On to your questions:

    * 32-bit: You're not going to be cutting anything fast enough to exceed what even an 8-bit micro can do. Funny story: at my first embedded system job, I was trying to get some LEDs to blink on an 8051-based, 11.0592MHz board. They lights refused to turn on. Turns out that they were turning on and off so fast that it was invisible. Unless you're running a 10-axis machine, I doubt you're going to see a difference based on the type of processor used here. (Others may have different experience - mine is limited to a 1000x1500 DIY router and a Minimill.)

    *Amperage I was initially concerned about the driver output amps on the xPro, but they're inline with just about every other controller board. Your current requirement is a function of what motors you're using, what material you want to cut, and how fast you need to go. The material will probably be the limiting factor. If you want to be really informed, figure out what you want to cut, recommended feeds and speeds for that material, and use that to determine what motor you'll need, configuration (bipolar, unipolar, parallel or series coil configuration), and you can get an accurate number. In my case, I had dial the current on the xPro down to keep the motors happy. Note that the xPro, and some other boards, support connecting external drivers. If the onboard drivers aren't up to the task, you can always use some external ones. I haven't had an issue cutting AL plate using the onboard drivers.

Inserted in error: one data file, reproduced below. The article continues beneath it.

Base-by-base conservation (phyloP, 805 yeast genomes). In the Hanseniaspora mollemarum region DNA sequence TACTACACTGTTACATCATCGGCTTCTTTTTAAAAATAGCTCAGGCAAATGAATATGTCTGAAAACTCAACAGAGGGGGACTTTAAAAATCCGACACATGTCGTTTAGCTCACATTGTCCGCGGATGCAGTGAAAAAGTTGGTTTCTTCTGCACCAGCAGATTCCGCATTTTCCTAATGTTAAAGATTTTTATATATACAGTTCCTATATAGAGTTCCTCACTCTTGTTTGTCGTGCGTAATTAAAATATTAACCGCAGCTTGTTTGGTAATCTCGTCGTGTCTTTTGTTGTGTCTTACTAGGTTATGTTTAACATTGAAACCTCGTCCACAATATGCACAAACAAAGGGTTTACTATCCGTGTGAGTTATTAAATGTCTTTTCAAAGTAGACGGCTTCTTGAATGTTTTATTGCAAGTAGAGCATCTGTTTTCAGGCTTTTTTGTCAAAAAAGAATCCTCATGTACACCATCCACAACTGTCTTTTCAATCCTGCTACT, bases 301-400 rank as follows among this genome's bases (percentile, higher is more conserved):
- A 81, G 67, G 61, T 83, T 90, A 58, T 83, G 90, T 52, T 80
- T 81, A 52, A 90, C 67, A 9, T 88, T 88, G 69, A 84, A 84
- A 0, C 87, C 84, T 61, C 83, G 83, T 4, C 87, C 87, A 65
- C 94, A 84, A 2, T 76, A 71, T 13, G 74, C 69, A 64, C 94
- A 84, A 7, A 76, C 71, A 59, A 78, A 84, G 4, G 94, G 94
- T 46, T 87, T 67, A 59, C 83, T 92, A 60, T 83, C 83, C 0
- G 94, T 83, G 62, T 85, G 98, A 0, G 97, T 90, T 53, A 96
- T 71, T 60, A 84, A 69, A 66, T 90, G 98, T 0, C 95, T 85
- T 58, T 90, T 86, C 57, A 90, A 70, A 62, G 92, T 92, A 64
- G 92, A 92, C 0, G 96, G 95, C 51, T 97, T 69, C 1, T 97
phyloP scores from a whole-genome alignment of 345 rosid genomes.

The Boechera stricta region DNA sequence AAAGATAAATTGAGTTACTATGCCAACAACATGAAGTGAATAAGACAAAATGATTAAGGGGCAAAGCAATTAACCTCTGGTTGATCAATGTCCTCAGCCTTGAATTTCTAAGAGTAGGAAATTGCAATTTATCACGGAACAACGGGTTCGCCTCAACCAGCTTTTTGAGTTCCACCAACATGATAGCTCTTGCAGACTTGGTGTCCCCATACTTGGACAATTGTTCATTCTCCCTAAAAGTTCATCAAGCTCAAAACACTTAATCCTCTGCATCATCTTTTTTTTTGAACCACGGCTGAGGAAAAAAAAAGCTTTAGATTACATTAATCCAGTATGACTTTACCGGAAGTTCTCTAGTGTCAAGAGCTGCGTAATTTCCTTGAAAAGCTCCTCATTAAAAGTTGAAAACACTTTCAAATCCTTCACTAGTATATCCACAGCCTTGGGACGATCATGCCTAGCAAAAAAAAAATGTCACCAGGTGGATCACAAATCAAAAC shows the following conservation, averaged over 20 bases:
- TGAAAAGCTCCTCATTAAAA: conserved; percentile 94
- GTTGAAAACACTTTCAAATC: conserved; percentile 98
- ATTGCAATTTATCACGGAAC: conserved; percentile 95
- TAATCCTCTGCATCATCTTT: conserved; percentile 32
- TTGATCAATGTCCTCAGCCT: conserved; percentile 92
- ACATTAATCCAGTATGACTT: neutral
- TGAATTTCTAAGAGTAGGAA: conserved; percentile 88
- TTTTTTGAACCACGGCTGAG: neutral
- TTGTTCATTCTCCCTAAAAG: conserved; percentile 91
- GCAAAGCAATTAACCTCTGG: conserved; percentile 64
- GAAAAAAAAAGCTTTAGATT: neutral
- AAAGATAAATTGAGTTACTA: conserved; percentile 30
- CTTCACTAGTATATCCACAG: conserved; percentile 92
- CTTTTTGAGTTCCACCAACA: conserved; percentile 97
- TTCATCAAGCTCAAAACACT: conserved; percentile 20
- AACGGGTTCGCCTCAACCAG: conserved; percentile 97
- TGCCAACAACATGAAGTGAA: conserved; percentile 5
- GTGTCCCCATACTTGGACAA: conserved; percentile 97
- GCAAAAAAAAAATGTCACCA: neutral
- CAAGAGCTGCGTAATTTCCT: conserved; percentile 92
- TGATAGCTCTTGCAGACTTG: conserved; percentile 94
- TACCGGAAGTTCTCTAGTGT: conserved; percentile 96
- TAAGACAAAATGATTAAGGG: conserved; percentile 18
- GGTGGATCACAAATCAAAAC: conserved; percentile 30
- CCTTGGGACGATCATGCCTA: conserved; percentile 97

*Noise If the motors are making noise at idle - typically an annoying buzzing - you're probably pushing too much current for the motor.

    *Support Again, I know you're looking at other options than the xPro, but I've received amazing support from Spark Concepts (xPro creators). I can't speak to the responsiveness of other vendors.